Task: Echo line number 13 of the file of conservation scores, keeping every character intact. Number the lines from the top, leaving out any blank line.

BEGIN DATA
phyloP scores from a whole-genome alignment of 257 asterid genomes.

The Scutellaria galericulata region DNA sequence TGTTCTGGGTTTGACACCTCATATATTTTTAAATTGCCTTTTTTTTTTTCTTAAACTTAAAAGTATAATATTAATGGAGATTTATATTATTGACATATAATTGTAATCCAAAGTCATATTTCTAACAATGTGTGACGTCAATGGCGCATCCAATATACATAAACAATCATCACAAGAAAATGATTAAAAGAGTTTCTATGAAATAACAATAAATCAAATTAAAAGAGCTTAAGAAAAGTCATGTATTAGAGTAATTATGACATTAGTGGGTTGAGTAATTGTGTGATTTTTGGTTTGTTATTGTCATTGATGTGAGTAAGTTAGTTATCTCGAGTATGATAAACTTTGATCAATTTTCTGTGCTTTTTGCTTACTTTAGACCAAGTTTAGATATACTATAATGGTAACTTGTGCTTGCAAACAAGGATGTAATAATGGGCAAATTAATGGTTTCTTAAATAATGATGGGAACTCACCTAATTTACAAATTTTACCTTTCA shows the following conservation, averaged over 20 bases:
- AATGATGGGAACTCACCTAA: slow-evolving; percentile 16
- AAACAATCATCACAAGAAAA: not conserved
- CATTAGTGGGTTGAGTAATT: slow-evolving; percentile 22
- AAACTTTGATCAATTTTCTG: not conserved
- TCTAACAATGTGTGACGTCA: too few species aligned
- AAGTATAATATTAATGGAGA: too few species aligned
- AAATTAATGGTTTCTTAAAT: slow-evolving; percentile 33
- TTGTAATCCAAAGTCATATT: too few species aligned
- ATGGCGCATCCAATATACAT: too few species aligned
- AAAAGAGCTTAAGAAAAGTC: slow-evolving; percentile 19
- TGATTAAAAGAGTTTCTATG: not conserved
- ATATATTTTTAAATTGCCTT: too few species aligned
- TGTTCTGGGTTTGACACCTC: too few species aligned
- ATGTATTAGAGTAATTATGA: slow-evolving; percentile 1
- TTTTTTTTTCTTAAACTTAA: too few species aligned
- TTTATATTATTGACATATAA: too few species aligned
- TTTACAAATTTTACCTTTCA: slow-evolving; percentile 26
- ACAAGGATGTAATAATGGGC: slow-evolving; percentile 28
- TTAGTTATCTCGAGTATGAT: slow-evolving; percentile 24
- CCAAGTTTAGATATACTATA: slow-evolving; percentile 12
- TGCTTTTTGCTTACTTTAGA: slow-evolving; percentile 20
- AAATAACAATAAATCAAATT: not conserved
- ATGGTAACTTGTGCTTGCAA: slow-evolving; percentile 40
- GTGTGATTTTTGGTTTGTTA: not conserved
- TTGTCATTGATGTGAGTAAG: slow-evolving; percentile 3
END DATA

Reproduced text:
- TGATTAAAAGAGTTTCTATG: not conserved